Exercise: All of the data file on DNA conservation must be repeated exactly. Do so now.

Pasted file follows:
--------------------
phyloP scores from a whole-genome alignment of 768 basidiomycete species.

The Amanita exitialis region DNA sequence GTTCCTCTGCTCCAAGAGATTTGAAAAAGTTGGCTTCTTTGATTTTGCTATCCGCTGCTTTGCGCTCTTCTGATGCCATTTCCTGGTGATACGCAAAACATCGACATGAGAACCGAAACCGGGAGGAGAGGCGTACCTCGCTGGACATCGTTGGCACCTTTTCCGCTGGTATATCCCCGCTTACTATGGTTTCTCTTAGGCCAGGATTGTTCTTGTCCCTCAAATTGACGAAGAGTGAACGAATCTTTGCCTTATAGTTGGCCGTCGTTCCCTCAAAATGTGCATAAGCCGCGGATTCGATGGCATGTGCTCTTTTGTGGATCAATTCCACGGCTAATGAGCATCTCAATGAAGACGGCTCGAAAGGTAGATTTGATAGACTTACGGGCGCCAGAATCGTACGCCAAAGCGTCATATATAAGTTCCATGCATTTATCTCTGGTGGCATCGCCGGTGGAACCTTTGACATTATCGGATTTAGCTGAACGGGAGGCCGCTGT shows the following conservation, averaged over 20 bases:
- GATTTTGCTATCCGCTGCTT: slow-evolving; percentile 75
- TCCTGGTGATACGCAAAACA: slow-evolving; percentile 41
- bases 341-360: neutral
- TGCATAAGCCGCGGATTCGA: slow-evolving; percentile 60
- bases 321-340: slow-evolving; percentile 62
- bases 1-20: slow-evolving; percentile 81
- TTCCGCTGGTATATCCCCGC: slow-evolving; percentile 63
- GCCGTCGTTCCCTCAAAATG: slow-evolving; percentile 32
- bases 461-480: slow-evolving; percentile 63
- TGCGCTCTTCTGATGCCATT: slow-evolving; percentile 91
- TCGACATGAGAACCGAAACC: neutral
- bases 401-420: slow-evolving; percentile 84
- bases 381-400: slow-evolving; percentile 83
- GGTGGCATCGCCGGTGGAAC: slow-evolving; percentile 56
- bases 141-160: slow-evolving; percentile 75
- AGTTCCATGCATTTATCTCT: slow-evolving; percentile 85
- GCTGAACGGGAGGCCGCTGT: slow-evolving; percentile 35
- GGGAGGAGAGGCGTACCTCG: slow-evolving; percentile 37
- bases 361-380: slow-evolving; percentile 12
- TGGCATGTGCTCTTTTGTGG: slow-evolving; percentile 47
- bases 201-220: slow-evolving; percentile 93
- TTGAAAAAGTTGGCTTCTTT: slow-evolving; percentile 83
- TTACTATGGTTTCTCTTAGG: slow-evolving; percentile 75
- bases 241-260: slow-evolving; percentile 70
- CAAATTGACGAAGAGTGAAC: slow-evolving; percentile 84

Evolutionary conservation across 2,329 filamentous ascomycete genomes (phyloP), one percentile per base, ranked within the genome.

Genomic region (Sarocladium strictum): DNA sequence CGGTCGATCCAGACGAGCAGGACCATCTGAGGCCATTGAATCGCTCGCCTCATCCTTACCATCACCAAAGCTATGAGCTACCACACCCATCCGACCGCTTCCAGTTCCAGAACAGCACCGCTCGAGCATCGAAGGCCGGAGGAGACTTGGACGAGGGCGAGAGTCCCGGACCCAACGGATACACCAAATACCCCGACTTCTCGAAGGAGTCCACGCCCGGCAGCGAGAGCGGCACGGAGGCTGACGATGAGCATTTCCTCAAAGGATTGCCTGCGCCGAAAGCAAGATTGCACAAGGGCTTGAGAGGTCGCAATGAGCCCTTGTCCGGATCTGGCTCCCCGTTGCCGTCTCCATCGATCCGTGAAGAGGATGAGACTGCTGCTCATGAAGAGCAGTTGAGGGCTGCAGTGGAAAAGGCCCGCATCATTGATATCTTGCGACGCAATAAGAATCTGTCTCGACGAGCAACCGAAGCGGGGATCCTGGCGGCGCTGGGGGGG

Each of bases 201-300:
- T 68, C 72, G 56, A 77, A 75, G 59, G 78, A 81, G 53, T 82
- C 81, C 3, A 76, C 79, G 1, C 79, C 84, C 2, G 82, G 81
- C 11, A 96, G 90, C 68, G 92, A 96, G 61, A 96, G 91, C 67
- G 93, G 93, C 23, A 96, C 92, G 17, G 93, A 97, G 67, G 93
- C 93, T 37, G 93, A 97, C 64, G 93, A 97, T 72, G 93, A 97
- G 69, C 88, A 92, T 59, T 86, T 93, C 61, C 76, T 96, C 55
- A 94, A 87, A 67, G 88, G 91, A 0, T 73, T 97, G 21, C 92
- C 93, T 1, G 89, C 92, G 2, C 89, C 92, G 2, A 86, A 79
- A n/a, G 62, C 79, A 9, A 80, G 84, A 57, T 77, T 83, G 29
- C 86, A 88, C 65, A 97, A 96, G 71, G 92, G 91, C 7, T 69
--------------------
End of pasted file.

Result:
phyloP scores from a whole-genome alignment of 768 basidiomycete species.

The Amanita exitialis region DNA sequence GTTCCTCTGCTCCAAGAGATTTGAAAAAGTTGGCTTCTTTGATTTTGCTATCCGCTGCTTTGCGCTCTTCTGATGCCATTTCCTGGTGATACGCAAAACATCGACATGAGAACCGAAACCGGGAGGAGAGGCGTACCTCGCTGGACATCGTTGGCACCTTTTCCGCTGGTATATCCCCGCTTACTATGGTTTCTCTTAGGCCAGGATTGTTCTTGTCCCTCAAATTGACGAAGAGTGAACGAATCTTTGCCTTATAGTTGGCCGTCGTTCCCTCAAAATGTGCATAAGCCGCGGATTCGATGGCATGTGCTCTTTTGTGGATCAATTCCACGGCTAATGAGCATCTCAATGAAGACGGCTCGAAAGGTAGATTTGATAGACTTACGGGCGCCAGAATCGTACGCCAAAGCGTCATATATAAGTTCCATGCATTTATCTCTGGTGGCATCGCCGGTGGAACCTTTGACATTATCGGATTTAGCTGAACGGGAGGCCGCTGT shows the following conservation, averaged over 20 bases:
- GATTTTGCTATCCGCTGCTT: slow-evolving; percentile 75
- TCCTGGTGATACGCAAAACA: slow-evolving; percentile 41
- bases 341-360: neutral
- TGCATAAGCCGCGGATTCGA: slow-evolving; percentile 60
- bases 321-340: slow-evolving; percentile 62
- bases 1-20: slow-evolving; percentile 81
- TTCCGCTGGTATATCCCCGC: slow-evolving; percentile 63
- GCCGTCGTTCCCTCAAAATG: slow-evolving; percentile 32
- bases 461-480: slow-evolving; percentile 63
- TGCGCTCTTCTGATGCCATT: slow-evolving; percentile 91
- TCGACATGAGAACCGAAACC: neutral
- bases 401-420: slow-evolving; percentile 84
- bases 381-400: slow-evolving; percentile 83
- GGTGGCATCGCCGGTGGAAC: slow-evolving; percentile 56
- bases 141-160: slow-evolving; percentile 75
- AGTTCCATGCATTTATCTCT: slow-evolving; percentile 85
- GCTGAACGGGAGGCCGCTGT: slow-evolving; percentile 35
- GGGAGGAGAGGCGTACCTCG: slow-evolving; percentile 37
- bases 361-380: slow-evolving; percentile 12
- TGGCATGTGCTCTTTTGTGG: slow-evolving; percentile 47
- bases 201-220: slow-evolving; percentile 93
- TTGAAAAAGTTGGCTTCTTT: slow-evolving; percentile 83
- TTACTATGGTTTCTCTTAGG: slow-evolving; percentile 75
- bases 241-260: slow-evolving; percentile 70
- CAAATTGACGAAGAGTGAAC: slow-evolving; percentile 84

Evolutionary conservation across 2,329 filamentous ascomycete genomes (phyloP), one percentile per base, ranked within the genome.

Genomic region (Sarocladium strictum): DNA sequence CGGTCGATCCAGACGAGCAGGACCATCTGAGGCCATTGAATCGCTCGCCTCATCCTTACCATCACCAAAGCTATGAGCTACCACACCCATCCGACCGCTTCCAGTTCCAGAACAGCACCGCTCGAGCATCGAAGGCCGGAGGAGACTTGGACGAGGGCGAGAGTCCCGGACCCAACGGATACACCAAATACCCCGACTTCTCGAAGGAGTCCACGCCCGGCAGCGAGAGCGGCACGGAGGCTGACGATGAGCATTTCCTCAAAGGATTGCCTGCGCCGAAAGCAAGATTGCACAAGGGCTTGAGAGGTCGCAATGAGCCCTTGTCCGGATCTGGCTCCCCGTTGCCGTCTCCATCGATCCGTGAAGAGGATGAGACTGCTGCTCATGAAGAGCAGTTGAGGGCTGCAGTGGAAAAGGCCCGCATCATTGATATCTTGCGACGCAATAAGAATCTGTCTCGACGAGCAACCGAAGCGGGGATCCTGGCGGCGCTGGGGGGG

Each of bases 201-300:
- T 68, C 72, G 56, A 77, A 75, G 59, G 78, A 81, G 53, T 82
- C 81, C 3, A 76, C 79, G 1, C 79, C 84, C 2, G 82, G 81
- C 11, A 96, G 90, C 68, G 92, A 96, G 61, A 96, G 91, C 67
- G 93, G 93, C 23, A 96, C 92, G 17, G 93, A 97, G 67, G 93
- C 93, T 37, G 93, A 97, C 64, G 93, A 97, T 72, G 93, A 97
- G 69, C 88, A 92, T 59, T 86, T 93, C 61, C 76, T 96, C 55
- A 94, A 87, A 67, G 88, G 91, A 0, T 73, T 97, G 21, C 92
- C 93, T 1, G 89, C 92, G 2, C 89, C 92, G 2, A 86, A 79
- A n/a, G 62, C 79, A 9, A 80, G 84, A 57, T 77, T 83, G 29
- C 86, A 88, C 65, A 97, A 96, G 71, G 92, G 91, C 7, T 69